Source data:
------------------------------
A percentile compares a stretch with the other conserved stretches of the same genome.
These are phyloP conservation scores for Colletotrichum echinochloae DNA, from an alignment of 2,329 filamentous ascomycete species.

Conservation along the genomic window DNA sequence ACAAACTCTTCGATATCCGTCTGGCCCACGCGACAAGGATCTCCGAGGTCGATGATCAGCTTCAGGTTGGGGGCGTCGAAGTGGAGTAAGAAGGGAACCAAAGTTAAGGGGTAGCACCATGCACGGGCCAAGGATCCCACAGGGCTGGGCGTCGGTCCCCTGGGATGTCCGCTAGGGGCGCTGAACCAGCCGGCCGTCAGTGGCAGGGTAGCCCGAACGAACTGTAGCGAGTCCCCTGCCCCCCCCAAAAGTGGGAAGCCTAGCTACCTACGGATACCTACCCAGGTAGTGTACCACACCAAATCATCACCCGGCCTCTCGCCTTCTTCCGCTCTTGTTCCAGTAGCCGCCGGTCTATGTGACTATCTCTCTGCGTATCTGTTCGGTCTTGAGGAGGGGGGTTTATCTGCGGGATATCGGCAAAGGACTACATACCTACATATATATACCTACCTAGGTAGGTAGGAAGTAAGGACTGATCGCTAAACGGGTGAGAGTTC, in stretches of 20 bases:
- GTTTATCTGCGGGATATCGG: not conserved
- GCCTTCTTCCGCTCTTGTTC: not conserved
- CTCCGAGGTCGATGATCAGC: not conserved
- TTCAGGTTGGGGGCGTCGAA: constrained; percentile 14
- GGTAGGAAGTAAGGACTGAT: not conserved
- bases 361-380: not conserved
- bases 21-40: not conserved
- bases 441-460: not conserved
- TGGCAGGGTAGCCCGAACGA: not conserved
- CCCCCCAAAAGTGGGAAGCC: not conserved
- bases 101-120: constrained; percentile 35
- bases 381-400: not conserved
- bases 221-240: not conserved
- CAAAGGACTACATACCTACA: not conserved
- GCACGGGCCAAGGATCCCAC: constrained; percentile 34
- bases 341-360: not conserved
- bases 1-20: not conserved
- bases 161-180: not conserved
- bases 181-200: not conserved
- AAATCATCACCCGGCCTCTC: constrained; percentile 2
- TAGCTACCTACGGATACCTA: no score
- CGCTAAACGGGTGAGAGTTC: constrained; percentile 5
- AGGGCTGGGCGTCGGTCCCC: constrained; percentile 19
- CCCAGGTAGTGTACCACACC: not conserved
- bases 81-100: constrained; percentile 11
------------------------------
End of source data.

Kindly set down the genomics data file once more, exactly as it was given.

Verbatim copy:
A percentile compares a stretch with the other conserved stretches of the same genome.
These are phyloP conservation scores for Colletotrichum echinochloae DNA, from an alignment of 2,329 filamentous ascomycete species.

Conservation along the genomic window DNA sequence ACAAACTCTTCGATATCCGTCTGGCCCACGCGACAAGGATCTCCGAGGTCGATGATCAGCTTCAGGTTGGGGGCGTCGAAGTGGAGTAAGAAGGGAACCAAAGTTAAGGGGTAGCACCATGCACGGGCCAAGGATCCCACAGGGCTGGGCGTCGGTCCCCTGGGATGTCCGCTAGGGGCGCTGAACCAGCCGGCCGTCAGTGGCAGGGTAGCCCGAACGAACTGTAGCGAGTCCCCTGCCCCCCCCAAAAGTGGGAAGCCTAGCTACCTACGGATACCTACCCAGGTAGTGTACCACACCAAATCATCACCCGGCCTCTCGCCTTCTTCCGCTCTTGTTCCAGTAGCCGCCGGTCTATGTGACTATCTCTCTGCGTATCTGTTCGGTCTTGAGGAGGGGGGTTTATCTGCGGGATATCGGCAAAGGACTACATACCTACATATATATACCTACCTAGGTAGGTAGGAAGTAAGGACTGATCGCTAAACGGGTGAGAGTTC, in stretches of 20 bases:
- GTTTATCTGCGGGATATCGG: not conserved
- GCCTTCTTCCGCTCTTGTTC: not conserved
- CTCCGAGGTCGATGATCAGC: not conserved
- TTCAGGTTGGGGGCGTCGAA: constrained; percentile 14
- GGTAGGAAGTAAGGACTGAT: not conserved
- bases 361-380: not conserved
- bases 21-40: not conserved
- bases 441-460: not conserved
- TGGCAGGGTAGCCCGAACGA: not conserved
- CCCCCCAAAAGTGGGAAGCC: not conserved
- bases 101-120: constrained; percentile 35
- bases 381-400: not conserved
- bases 221-240: not conserved
- CAAAGGACTACATACCTACA: not conserved
- GCACGGGCCAAGGATCCCAC: constrained; percentile 34
- bases 341-360: not conserved
- bases 1-20: not conserved
- bases 161-180: not conserved
- bases 181-200: not conserved
- AAATCATCACCCGGCCTCTC: constrained; percentile 2
- TAGCTACCTACGGATACCTA: no score
- CGCTAAACGGGTGAGAGTTC: constrained; percentile 5
- AGGGCTGGGCGTCGGTCCCC: constrained; percentile 19
- CCCAGGTAGTGTACCACACC: not conserved
- bases 81-100: constrained; percentile 11